Cranberry Cornmeal Cake
3/4 cup (1-1/2 sticks) unsalted butter at room temperature (plus more for pan)
1 cup all-purpose flour (plus extra to dust the pan)
1/2 cup yellow cornmeal
1 tsp baking powder
1/8 tsp fine sea salt
Zest from two large oranges
3/4 cup dried cranberries, cut into 1/4 inch pieces
1-1/4 cups granulated sugar
1/2 tsp vanilla extract
4 large egg yolks
2 large eggs
Put oven rack in the center of the over and preheat the oven to 350 degrees.
Butter and flour a 9-inch round cake pan (or alternatively, spray with a non-stick cooking spray with flour).
In a medium bowl, whisk together the flour, cornmeal, baking powder, salt, and orange zest.
Measure 3 Tbsp of the flour mixture into a small bowl and add the cut, dried cranberries; toss until the cranberry pieces are coated and separated.
Using a stand mixer with paddle attachment, beat the butter and sugar at medium speed until light and fluffy – about 2 minutes.
Beat in the vanilla extract (and, if you want a slightly heavier orange flavor, add 1/4 tsp orange oil).
Add the egg yolks and whole eggs one at a time, allowing each to incorporate before adding the next.
Gradually add the flour mixture and mix until just incorporated.
Using a spatula, gently fold in the cranberries.
Pour the patter into the prepared cake pan and smooth the surface with a spatula.
Bake until the cake is golden brown, and a cake tester (toothpick or bamboo skewer) inserted into the center of the cake comes out clean – about 40 minutes.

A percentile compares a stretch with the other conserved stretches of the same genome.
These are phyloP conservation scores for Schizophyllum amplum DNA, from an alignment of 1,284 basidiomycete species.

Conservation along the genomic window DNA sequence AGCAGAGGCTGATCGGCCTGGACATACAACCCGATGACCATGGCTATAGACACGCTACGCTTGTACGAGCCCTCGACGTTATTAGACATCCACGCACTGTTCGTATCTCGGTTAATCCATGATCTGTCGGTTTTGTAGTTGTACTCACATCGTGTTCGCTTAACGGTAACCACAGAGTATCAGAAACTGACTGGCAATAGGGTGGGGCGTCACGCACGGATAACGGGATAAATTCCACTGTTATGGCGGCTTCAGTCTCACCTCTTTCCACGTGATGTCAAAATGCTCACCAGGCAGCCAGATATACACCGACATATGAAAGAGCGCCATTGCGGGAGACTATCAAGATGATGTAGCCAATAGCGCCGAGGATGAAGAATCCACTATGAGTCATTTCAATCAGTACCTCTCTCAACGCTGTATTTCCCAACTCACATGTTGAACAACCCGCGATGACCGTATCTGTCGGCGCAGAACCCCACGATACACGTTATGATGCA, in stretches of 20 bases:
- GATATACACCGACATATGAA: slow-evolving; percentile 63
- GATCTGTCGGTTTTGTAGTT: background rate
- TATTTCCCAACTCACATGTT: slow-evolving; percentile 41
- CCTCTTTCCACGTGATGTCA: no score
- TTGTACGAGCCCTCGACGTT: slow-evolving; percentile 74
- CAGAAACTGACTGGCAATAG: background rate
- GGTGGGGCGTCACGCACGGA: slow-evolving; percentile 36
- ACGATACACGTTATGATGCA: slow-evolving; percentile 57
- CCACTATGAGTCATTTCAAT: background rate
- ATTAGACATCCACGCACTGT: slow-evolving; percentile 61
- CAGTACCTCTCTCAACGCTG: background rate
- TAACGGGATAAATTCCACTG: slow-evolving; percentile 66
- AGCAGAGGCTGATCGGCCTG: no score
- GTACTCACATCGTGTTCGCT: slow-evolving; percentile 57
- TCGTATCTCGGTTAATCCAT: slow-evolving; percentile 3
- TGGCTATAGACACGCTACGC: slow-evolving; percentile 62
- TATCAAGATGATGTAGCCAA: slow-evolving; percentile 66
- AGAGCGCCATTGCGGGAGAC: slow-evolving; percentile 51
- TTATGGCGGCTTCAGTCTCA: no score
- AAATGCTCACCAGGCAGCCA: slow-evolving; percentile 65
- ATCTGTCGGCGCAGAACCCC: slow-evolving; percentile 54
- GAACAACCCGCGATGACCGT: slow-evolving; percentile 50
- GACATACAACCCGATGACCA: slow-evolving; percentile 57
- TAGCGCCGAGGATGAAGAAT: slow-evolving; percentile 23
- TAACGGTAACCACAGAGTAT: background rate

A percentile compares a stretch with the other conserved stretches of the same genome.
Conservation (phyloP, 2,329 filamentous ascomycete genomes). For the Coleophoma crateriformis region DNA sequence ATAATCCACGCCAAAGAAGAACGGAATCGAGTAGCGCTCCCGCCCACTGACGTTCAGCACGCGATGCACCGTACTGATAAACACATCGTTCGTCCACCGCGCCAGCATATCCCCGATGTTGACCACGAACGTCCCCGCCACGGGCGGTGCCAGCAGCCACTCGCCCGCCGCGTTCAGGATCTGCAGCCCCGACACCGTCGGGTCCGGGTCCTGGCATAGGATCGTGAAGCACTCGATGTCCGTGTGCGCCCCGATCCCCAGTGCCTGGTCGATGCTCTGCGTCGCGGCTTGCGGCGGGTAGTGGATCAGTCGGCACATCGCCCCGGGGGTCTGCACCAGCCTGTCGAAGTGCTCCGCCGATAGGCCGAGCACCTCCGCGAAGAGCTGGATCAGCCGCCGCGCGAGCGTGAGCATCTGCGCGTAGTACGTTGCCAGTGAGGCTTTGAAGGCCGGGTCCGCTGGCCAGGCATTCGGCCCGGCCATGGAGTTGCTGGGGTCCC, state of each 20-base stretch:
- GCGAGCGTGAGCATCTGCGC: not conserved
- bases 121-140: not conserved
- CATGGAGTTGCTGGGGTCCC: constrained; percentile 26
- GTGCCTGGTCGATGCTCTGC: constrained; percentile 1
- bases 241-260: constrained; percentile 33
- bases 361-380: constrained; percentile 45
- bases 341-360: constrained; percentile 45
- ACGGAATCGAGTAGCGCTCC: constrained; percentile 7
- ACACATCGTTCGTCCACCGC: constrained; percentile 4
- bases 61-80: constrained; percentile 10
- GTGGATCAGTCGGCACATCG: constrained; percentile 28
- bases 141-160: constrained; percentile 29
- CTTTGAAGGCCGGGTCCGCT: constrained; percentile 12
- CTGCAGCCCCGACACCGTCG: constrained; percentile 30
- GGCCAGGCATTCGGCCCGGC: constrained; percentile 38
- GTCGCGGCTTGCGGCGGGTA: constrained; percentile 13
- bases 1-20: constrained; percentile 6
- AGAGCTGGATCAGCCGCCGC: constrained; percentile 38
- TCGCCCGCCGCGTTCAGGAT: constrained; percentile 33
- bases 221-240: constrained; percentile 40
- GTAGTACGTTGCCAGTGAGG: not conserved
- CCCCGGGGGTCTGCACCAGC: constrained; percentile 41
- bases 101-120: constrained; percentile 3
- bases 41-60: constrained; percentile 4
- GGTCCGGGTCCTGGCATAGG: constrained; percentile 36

Remove from oven and cool for 20 minutes. Then remove the cake from the pan and transfer to a wire rack to cool completely.
To serve, cut the cake into wedges and sprinkle with powdered sugar.
Note – you can expect different appearances depending on the cake pan. An aluminum cake pan will give a more uniform top surface; a darker, non-stick pan will produce a cake that has a tendency to sink in the middle. Either way, the cake tastes the same and is very moist. If you sense that the cake is drying out, drizzle a little fresh-squeezed orange juice over the top before serving and before dusting with powdered sugar.
Variation 1 – Orange and clove
Omit the cranberries. Add 1/8 teaspoon ground cloves. What you’ll get is the essence of an orange/clove pomander (how traditional can you get?).
Variation 2 – Apple, raisin, and cinnamon
Omit the cranberries. Substitute apples, or apples and raisins, and a generous 1/4 teaspoon of cinnamon (more, if you want – give it the smell test).